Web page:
a.Why did the Germans expand in the 1930s?

Study Sources A, B, C and D.


Source A

The following shows the Dow Jones Industrial (the US share market) Average Year-end close 1919– 1933.


http://www.shambhala.org/business/goldocean/causdep.html


Source B

The impact of the Wall Street Crash in 1929 on world economy and on Germany.



For everyday life of Americans during the Great Depression, please refer to





Source C

The poster below was published in Germany by the Nazi Party in 1932. The slogan says, ‘Our last hope – Hitler’.



Hitler made promises to satisfy the needs of most Germans and gained their support. For example, he gained the support from workers and the unemployed by promising them employment and security for. He promised to rearm the country and thus gained support from former soldiers and army officers. He promised to abolish the Versailles Treaty. Germans believed that Hitler was a strong leader who could solve the economic problems.



Source D

The following shows the relationship between German unemployment and Nazi vote share.


http://econ161.berkeley.edu/TCEH/Slouch_Purge15.html

Put arrows to link up the following bubbles, which explain how the general desire of the Germans made expansion inevitable.




















        1. Why was so little done to stop Hitler’s aggression?

World War II broke out in September 1939 when Hitler invaded Poland. Why was so little done by other countries to stop Hitler’s aggression?


Study Sources A and B.
Source A

The following speech was made in 1938 by Neville Chamberlain (the British Prime Minister from 1937 to 1940) after he had promised to give the Sudetenland (See Source B) to Germany in the Munich Conference. He wanted to avoid war by giving Hitler everything he demanded. This policy was known as appeasement.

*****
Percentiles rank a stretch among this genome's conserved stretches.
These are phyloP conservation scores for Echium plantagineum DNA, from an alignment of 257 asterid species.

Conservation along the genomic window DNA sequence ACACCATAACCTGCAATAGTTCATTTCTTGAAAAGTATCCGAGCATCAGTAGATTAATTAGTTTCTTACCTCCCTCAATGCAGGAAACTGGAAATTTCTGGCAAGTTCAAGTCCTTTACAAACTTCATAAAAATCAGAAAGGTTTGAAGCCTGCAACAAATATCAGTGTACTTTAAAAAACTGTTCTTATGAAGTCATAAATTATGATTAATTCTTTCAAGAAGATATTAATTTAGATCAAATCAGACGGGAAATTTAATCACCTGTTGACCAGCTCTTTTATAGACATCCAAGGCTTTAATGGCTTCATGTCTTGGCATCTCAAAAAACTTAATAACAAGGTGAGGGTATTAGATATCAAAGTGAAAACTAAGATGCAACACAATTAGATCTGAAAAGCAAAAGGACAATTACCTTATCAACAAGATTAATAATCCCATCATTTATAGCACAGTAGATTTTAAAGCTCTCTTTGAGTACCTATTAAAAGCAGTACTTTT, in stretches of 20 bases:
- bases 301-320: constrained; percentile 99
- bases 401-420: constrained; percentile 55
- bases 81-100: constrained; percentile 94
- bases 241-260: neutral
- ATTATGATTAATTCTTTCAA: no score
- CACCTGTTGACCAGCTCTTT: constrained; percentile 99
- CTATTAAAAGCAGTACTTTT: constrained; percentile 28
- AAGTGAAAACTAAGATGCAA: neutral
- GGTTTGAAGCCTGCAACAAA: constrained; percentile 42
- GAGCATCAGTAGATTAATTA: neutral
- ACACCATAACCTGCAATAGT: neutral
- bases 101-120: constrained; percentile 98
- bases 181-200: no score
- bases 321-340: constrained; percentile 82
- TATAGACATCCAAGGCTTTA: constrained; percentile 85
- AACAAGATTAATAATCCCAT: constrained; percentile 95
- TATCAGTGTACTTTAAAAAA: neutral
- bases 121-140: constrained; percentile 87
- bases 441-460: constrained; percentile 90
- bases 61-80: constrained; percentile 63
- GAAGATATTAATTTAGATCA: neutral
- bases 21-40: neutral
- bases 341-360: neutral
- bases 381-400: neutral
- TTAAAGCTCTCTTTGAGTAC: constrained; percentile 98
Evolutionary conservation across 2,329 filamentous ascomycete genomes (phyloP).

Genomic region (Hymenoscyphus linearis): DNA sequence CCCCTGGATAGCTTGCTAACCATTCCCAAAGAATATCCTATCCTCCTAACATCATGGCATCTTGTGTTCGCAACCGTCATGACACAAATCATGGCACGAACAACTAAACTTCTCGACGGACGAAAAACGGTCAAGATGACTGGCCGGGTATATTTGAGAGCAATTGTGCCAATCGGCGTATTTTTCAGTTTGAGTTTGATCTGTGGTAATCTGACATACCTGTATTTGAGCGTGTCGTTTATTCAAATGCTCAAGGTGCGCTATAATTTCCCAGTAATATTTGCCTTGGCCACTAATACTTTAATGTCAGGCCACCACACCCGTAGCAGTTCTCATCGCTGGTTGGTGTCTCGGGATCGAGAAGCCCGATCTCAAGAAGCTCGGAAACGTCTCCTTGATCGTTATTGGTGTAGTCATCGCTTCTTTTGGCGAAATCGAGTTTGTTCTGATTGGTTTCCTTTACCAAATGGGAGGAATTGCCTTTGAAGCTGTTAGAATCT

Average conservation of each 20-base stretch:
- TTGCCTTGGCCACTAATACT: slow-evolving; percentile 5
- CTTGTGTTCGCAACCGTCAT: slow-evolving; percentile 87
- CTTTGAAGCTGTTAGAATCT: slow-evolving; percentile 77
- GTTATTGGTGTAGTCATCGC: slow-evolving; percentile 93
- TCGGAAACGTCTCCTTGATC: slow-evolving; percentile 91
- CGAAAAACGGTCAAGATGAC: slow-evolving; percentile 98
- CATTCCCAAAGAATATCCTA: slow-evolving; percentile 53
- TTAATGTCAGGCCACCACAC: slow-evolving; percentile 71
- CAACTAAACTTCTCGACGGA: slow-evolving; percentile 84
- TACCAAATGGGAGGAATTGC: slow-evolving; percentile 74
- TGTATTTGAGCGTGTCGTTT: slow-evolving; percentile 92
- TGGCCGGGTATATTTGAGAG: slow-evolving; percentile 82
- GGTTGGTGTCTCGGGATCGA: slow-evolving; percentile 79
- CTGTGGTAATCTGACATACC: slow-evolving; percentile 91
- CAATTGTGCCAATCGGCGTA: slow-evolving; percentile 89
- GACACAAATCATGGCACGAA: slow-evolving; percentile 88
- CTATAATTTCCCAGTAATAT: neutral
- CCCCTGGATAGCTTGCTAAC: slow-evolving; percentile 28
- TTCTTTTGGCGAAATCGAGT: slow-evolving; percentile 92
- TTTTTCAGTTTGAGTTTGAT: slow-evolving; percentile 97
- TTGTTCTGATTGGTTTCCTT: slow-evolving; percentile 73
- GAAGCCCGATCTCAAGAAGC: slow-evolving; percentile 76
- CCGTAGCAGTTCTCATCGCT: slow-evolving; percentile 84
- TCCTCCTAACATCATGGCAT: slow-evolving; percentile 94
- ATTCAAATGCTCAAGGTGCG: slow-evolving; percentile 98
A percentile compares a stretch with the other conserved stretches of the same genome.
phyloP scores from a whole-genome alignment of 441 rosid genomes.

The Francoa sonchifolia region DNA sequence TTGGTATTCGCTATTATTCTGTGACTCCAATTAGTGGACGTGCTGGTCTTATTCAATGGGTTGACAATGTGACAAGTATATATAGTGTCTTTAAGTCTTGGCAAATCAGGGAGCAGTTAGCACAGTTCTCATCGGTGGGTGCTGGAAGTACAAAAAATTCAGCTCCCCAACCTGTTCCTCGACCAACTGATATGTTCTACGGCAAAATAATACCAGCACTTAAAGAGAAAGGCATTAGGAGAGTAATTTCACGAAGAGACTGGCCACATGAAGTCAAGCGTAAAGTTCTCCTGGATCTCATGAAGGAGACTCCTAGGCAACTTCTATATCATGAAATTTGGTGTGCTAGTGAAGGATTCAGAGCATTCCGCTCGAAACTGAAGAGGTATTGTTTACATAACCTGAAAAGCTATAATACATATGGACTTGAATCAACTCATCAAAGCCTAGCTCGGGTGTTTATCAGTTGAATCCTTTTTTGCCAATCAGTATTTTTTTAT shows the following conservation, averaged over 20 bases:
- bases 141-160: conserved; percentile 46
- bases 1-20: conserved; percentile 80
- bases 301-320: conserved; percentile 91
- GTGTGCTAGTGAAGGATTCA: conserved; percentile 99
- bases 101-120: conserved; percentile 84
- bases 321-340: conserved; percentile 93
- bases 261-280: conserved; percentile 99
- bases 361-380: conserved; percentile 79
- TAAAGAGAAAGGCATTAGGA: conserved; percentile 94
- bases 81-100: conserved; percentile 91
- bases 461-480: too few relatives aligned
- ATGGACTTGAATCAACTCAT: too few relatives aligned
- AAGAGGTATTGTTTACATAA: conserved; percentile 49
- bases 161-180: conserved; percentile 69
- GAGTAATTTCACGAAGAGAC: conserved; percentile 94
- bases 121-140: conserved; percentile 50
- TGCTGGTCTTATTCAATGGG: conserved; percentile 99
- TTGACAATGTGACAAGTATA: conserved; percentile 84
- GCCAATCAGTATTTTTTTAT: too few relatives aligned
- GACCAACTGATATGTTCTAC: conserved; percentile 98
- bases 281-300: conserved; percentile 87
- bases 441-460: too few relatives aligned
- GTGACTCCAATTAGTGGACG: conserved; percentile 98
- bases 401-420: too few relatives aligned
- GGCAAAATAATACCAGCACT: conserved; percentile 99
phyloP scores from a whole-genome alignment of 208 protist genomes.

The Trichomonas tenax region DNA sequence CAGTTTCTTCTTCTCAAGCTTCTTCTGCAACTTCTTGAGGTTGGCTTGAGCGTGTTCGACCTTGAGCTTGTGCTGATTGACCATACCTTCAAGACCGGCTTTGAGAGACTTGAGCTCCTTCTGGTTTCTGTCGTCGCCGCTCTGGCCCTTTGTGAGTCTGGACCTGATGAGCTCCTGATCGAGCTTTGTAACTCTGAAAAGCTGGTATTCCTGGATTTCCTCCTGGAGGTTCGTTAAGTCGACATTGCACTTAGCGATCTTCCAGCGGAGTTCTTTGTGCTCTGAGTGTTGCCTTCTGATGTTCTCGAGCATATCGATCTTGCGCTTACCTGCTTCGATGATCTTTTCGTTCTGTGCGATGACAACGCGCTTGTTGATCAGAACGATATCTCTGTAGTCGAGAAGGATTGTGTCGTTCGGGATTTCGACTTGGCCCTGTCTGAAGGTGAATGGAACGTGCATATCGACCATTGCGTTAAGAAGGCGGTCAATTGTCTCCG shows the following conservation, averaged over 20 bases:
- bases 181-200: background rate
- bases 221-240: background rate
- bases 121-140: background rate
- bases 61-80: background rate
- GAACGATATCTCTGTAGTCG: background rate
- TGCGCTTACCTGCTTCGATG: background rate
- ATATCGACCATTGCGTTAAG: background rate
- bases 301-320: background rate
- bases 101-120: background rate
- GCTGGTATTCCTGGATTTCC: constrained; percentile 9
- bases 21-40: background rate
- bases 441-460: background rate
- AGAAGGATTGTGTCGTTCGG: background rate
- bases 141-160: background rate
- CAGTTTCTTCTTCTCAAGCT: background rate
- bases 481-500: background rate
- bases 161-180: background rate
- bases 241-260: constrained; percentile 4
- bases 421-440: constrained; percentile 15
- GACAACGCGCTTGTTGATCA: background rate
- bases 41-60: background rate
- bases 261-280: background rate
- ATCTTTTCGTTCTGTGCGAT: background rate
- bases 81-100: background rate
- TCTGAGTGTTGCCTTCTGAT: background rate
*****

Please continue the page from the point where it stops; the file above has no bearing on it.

Source B
Hitler violated the Treaty of Versailles and rearmed Germany. In 1936, he reclaimed the Rhineland demilitarized zone from French control. France was in particular position to act but did not do so fearing war. Austria was traditionally and culturally bound to Germany. In 1938 Hitler annexed Austria to Germany which again violated the Treaty of Versailles. In 1939, Hitler wanted to take over Sudetenland from Czechoslovakia. In the Munich Conference, the European countries scarified the interest of Czechoslovakia in exchange for a promise from Hitler that this would be the end of his expansion. Neville Chamberlain, Prime Minister of Britain, declare “Peace in our time”. Weeks later Hitler annexed the rest of Czechoslovakia by force violating the Munich Pact. On 1 September 1939, Germany invaded Poland. At this point, Hitler could not be ignored and Britain and France declared war on Germany on 3 Septermber 1939.
Refer to Sources A and B


          1. Does Source B show that the view of Chamberlain as shown in Source A was right? Give evidence from Source B to support your answer.




Suggested answer: No. Students should support their answer with evidence about

Hitler’s expansion from Source B.













          1. What was the responsibility of Chamberlain and Hitler for causing World War II, as reflected in Sources A and B?







Responsibility for causing World War II

Chamberlain

His appeasement policy encouraged Hitler’s expansion.



Hitler

Germany’s territorial expansion threatened peace in Europe. This initiated other countries to join World War II.


      1. How did the war become worldwide?

World War II was the most destructive war in history. The Second World War started with the German invasion of Poland. At first, it was a European war between the Axis (Germany, Italy, Japan) and the Allies (Britain and France). It was not until 1941 when the Soviet Union and United States were driven into the warfare that the European war really developed into a global war.


When and why did the USA join World War II?




In 1941, after the Pearl Harbour Attack







Reference:

Steven Waugh. Essential Modern World History. UK.: Nelson Thornes, 2001.

Christopher Culpin. Making History (New Edition): World History from 1914 to the Present. London: Collins Educational, 1997.





1 Turkey: The Ottoman Empire was dissolved after World War I and Turkey was formed.

2 Bulgaria: It became fully independent from Ottoman Empire in 1908.